“I’ve been using these types of containers for years and customers tell me they support us using them,” the restaurant’s owner, Fekerte Tesfaye, said.

“Like a lot of other businesses, I want to do my part for the environment.”

The ACT Government will also start consultation on expanding the container deposit scheme to include wine, spirit and cordial bottles, and some heavy plastics.

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Those individually plastic wrapped cucumbers must be exempt

Not a small misunderstanding, but a mind-boggling swiftly pulled over Australians. In one example she writes: the supermarkets were trying to buff up their green credentials by being involved in the program. But it turned out that the whole process was essentially a hoax: there were never any viable companies to take the used soft plastic and to recycle it. The piles and piles of discarded material have now been sent to landfill, which is where they should have gone in the first place.’ (copied)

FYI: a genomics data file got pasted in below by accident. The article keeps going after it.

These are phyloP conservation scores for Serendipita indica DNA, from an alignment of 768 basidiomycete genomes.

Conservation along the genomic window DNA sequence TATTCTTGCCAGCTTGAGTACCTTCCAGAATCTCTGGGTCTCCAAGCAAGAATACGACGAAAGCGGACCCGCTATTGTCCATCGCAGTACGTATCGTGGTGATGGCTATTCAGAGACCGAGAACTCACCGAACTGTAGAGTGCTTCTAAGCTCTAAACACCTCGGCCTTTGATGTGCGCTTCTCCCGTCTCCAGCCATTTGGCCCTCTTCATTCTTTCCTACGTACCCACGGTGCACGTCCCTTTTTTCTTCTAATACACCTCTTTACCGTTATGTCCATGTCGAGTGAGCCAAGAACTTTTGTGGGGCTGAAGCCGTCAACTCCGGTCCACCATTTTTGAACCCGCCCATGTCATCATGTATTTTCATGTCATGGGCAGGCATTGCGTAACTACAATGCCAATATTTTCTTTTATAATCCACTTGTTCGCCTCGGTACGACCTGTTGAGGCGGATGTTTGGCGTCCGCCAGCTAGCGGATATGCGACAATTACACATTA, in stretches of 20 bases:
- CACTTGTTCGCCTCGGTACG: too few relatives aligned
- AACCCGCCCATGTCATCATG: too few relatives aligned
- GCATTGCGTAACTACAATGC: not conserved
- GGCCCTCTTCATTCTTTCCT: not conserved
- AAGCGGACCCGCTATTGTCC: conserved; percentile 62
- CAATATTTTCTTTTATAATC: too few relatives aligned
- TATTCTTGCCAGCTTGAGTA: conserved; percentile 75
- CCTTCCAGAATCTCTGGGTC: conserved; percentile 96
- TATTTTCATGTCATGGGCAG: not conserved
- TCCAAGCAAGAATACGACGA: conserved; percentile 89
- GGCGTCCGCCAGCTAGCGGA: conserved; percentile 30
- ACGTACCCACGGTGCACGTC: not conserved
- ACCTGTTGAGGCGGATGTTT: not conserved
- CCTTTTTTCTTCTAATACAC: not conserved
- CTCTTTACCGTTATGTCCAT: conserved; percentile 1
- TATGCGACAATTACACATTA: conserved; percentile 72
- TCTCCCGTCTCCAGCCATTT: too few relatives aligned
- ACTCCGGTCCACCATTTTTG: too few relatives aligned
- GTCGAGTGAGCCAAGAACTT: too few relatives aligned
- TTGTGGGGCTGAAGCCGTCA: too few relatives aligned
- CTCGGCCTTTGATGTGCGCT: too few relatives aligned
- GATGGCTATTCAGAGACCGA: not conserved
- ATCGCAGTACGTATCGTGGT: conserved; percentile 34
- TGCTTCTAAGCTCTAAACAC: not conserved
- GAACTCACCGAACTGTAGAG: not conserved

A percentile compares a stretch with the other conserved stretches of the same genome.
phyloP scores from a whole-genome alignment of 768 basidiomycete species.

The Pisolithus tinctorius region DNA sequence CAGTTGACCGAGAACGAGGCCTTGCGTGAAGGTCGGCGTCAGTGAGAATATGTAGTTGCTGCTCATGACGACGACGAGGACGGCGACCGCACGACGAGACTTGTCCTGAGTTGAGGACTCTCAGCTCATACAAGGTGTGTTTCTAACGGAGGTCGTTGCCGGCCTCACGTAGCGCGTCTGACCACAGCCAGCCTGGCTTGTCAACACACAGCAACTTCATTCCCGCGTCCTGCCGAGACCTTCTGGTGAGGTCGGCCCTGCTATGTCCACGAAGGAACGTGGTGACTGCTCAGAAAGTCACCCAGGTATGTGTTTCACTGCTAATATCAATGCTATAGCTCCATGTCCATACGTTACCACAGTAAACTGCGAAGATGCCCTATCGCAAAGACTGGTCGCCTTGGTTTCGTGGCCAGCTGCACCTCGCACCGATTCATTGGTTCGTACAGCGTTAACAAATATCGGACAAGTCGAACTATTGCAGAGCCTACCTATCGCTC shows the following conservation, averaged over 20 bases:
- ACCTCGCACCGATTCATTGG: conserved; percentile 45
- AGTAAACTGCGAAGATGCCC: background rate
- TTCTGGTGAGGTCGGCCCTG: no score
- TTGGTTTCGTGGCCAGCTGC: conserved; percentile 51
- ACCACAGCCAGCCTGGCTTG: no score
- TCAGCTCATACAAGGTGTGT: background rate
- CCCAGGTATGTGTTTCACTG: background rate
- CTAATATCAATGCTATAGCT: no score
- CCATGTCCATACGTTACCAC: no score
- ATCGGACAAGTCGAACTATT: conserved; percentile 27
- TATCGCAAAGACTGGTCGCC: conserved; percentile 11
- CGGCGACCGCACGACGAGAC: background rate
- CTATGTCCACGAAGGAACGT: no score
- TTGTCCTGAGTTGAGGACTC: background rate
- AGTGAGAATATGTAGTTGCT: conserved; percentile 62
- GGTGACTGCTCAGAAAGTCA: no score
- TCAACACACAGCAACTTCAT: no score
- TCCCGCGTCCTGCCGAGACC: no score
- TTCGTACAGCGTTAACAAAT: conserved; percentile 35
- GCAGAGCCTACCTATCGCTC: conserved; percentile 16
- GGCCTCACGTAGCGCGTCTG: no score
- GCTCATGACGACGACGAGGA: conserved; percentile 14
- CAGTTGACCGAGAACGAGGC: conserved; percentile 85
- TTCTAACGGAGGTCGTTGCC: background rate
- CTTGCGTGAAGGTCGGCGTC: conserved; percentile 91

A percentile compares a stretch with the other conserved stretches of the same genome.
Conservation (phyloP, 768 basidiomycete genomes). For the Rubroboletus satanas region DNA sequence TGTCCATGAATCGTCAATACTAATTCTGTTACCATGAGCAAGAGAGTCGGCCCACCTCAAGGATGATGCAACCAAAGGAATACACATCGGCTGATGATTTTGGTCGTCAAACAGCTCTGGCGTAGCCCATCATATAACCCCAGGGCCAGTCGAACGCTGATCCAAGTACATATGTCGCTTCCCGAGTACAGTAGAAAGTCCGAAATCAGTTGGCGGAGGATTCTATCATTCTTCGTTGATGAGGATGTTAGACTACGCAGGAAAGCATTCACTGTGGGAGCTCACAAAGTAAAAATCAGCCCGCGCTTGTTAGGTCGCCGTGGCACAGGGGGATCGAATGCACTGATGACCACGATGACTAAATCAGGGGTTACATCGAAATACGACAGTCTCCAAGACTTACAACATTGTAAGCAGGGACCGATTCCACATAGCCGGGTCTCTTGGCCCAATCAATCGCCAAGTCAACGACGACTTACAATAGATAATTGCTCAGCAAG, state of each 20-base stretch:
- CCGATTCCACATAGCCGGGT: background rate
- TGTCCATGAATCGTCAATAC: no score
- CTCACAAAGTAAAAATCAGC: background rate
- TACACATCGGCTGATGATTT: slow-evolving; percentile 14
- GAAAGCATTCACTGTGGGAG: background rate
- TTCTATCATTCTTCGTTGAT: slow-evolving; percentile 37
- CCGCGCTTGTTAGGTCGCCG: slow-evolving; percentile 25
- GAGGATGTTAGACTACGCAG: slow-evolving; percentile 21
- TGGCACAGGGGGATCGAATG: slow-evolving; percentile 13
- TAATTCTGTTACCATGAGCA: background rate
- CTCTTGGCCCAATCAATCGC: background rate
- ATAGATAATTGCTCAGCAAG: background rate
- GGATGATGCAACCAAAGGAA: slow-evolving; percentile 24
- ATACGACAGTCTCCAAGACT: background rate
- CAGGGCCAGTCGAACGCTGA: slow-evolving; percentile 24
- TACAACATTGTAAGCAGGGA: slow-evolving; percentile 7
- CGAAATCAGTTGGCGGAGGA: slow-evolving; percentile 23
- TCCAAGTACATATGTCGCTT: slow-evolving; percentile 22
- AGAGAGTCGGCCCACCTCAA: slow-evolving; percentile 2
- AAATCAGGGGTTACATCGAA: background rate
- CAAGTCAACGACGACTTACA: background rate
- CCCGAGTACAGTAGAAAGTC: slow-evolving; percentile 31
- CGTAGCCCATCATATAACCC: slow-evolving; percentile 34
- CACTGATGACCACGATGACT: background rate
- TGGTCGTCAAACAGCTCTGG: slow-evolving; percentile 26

Bob the impala12:41 pm 03 Jun 23

Who is “she”, Ray Zak, where did she write it, and what of it?

HiddenDragon6:28 pm 01 Jun 23

The Coles experiment with not supplying plastic produce bags in its Canberra stores was a fine example of virtue-signalling (and, probably, a touch of green-washed penny-pinching) running into reality.

The outcome was inevitable, but if it has helped to introduce a bit more practicality into the ACT government crusade on this subject, it will have served a useful purpose – which might be some consolation to Coles for the temporary hit to their produce sales in this town.

This entire thing is stupid. Rather then invest in systems to be able to recycle the falsely claimed to be “single use” plastic, they just ban it all instead.

They would rather punish people who do reuse things.